Strange Fruit in Florida: Racial Violence in the Sunshine State

Presented by:
Tameka Hobbs
In-person Presentation Needs:
Laptop, Clicker for slides, Speakers, Microphone, Podium
Presentation Length:
35 Minutes

Program Details

Dr. Hobbs, Executive Director of the A. Philip Randolph Institute at Edward Waters University, examines Florida’s painful history of lynching and racial violence, with a focus on the life and efforts of civil rights activist Harry T. Moore’s fight against lynching and the Klu Klux Klan that led to his death in a bombing of his home. Dr. Hobbs points to the need for truth, reconciliation, and memorialization in addressing the painful legacy of racial violence in the state. “Strange Fruit” refers to a song made famous by Billie Holiday about the lynching of African Americans in the South.

This program is part of the Florida Center for the Book.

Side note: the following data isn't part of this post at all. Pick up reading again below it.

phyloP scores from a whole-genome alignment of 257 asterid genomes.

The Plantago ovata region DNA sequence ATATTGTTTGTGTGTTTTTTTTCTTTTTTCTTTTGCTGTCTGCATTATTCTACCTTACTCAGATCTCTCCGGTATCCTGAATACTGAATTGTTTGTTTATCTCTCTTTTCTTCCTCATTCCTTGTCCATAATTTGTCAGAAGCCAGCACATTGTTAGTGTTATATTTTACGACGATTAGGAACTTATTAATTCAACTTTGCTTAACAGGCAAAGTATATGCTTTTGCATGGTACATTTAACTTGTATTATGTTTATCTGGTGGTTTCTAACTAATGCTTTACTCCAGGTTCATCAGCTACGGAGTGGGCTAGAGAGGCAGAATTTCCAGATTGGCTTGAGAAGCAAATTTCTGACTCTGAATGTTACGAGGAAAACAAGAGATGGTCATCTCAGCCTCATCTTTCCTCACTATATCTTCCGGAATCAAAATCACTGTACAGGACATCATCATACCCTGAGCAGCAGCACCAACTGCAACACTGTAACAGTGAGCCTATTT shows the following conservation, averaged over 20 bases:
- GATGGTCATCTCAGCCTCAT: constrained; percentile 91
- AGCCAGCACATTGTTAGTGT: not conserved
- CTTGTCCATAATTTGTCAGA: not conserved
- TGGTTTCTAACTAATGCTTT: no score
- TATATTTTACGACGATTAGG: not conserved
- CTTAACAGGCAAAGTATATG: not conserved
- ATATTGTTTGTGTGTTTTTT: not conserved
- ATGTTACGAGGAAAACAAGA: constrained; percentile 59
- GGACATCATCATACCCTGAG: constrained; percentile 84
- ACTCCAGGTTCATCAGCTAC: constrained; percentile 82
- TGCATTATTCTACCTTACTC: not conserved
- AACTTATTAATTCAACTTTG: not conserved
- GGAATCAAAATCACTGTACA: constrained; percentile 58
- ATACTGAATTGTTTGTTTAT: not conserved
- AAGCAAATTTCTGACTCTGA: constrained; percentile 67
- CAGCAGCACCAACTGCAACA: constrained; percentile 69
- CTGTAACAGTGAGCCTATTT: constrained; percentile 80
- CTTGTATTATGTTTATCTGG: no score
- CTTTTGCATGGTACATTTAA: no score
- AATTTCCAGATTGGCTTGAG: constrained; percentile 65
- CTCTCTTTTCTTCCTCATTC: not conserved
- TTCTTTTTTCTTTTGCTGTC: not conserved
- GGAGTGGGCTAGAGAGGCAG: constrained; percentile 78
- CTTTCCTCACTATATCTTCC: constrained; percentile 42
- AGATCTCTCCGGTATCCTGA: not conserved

This program is part of the Florida Humanities Center for the Book. To learn more, click here.

About Tameka

Strange Fruit in Florida: Racial Violence in the Sunshine State

Tameka Bradley Hobbs is a social justice leader, educator, and author, with expertise in African American history, public history, and antiracist education. Hobbs is the author of Democracy Abroad, Lynching at Home: Racial Violence in Florida, which won the 2015 Florida Book Award for Florida Nonfiction, and the 2016 Harry T. and Harriette V. Moore Award from the Florida Historical Society.

Contact Information and Details:

  • Phone: 804-356-3212
UPF and Center for the Book

This speaker is a published author with the University Press of Florida. Please visit the UPF website to find out how to buy their latest book and other great titles about Florida’s rich history and heritage. Florida Humanities members enjoy a discount on all UPF purchases. Click here to become a member today!

has been added to the cart. View Cart